Describe the synthesis
Approach our own time
Natural scenes of wonderment help to proffer the possibility of timelessness and necessity. At the ocean interface, that which is currently happening is all there is and all that needs to be. Dynamic events at the present juncture are as they always are because there is no other way they can be.
“For where no one else can understand, it seems that the philosopher is called for.” – Hans-Georg Gadamer
Beauty defines existence on a late afternoon at the beach, when time becomes the consecutive relationship of consciousness states gently rolling in.
“Everything that is possible demands to exist.” – Gottfried Leibniz
On a cloudy day at the beach, the mysteries of the cosmos are more discernible in the spiritual ambience of existence. Empirical preconditions dictate pure reason.
“Something deeply hidden had to be behind things.” – Albert Einstein
Intuition is the essence of innate creative intelligence in communion connaturally with its surrounding circumstances. As an evolution of durational consciousness, creative intuition motivates and is nourished by its own growth and extension. The active aesthetic quest leads into the depths of Nature, seeking the essence of an external spirit concurrent with the finding of self-awareness.
“Because subjectivity has become the very vehicle to penetrate into the objective world, what I thus looked for in visible Things must have the same kind of inner depth and inexhaustible potentialities for revelation as the Self.” – Jacques Maritain
Nature affords no parallel
The freedom of imagination is indispensable to aesthetic experience.
“The imagination (as a productive faculty of cognition) is a powerful agent for creating, as it were, a second nature out of the material supplied to it by actual nature.” – Immanuel Kant
Certain ambient conditions stimulate a speculative unity of nature and spirit. Perpetual ocean dynamics, operative as a durational event, emphasizes intense emotion as a valid source of aesthetic experience. Being there places fresh emphasis on wonder, beauty and sublimity, with individual imagination the critical prerogative yielding freedom.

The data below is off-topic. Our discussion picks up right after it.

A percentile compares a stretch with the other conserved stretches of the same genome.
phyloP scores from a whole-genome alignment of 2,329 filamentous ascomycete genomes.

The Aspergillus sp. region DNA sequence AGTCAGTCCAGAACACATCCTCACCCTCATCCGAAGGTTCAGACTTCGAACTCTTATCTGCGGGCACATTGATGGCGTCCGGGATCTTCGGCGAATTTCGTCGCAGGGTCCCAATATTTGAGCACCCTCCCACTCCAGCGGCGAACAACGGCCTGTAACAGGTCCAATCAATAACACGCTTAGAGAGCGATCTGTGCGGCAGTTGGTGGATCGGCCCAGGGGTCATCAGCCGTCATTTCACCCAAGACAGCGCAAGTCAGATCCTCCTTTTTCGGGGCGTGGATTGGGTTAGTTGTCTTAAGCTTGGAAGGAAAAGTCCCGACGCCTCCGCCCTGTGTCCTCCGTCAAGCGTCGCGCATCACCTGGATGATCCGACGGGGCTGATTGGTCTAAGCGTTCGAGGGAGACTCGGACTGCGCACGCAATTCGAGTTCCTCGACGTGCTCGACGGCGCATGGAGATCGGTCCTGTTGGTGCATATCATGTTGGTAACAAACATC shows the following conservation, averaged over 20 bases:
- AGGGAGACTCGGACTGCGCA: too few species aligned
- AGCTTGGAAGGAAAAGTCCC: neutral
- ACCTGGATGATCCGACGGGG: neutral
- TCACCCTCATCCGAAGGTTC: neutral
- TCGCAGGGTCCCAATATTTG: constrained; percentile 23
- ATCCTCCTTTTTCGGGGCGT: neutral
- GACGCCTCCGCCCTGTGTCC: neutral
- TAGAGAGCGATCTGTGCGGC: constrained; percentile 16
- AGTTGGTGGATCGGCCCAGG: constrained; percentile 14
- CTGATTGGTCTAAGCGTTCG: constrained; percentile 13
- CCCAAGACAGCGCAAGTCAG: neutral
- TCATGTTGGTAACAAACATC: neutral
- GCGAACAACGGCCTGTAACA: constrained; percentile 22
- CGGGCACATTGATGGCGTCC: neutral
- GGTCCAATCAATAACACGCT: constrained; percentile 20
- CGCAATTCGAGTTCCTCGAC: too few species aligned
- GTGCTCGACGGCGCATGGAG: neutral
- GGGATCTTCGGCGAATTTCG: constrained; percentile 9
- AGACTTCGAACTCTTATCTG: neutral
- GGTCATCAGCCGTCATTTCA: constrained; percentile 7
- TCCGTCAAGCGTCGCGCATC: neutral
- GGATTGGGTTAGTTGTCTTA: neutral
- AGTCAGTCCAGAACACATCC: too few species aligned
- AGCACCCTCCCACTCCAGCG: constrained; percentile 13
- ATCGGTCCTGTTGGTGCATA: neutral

“There is no quality in this world that is not what it is merely by contrast. Nothing exists in itself.” – Herman Melville
Modern thinking introduced a ‘politics of beauty,’ after which beauty became not only subjective but also controversial. Contemporary fine art is expected to be politically motivated and decidedly non-aesthetic. With few exceptions, the presence of beauty today is deliberately and vigorously disparaged, with aesthetics and material concerns holding at best subordinate roles in fine art.
“Love of beauty is taste. The creation of beauty is art.” – Ralph Waldo Emerson
The exacting and solitary road of discovery is the road to the unknown. Salvation in art comes only through creative intuition, the primary power of authentic renewal.
“Every thing is what it is, and not another thing.” – Joseph Butler
Because nature presents additional obstacles, artists confront a growing challenge as the creativity of the spirit strives for further self-liberation. Without hampering or thwarting the simultaneous expression of subjectivity and creative freedom, a perpetually advancing external awareness for objects and events is required.
“The road of creative intuition, however, is exacting and solitary, it is the road to the unknown, it passes through the sufferings of the spirit.” – Jacques Maritain
Value of the world
Beauty continuously escapes grasp, ultimately unattainable except as reflected in a mirror. Poetry relates in equal terms to beauty, without subordination and without definite attainable knowledge destinations. In this dance, poetry tends toward beauty not as an object to be known or to be made, but as support in an integrated view of the affective, appreciative dimensions of existence.
“It only wants to manifest the-inwardness of the artist together with the things which resound in it–and if poetic intuition is really expressed it will inevitably be expressed in beauty, even without meaning it, for any real expression of poetic intuition derives from it integrity, consonance, and radiance.” – Jacques Maritain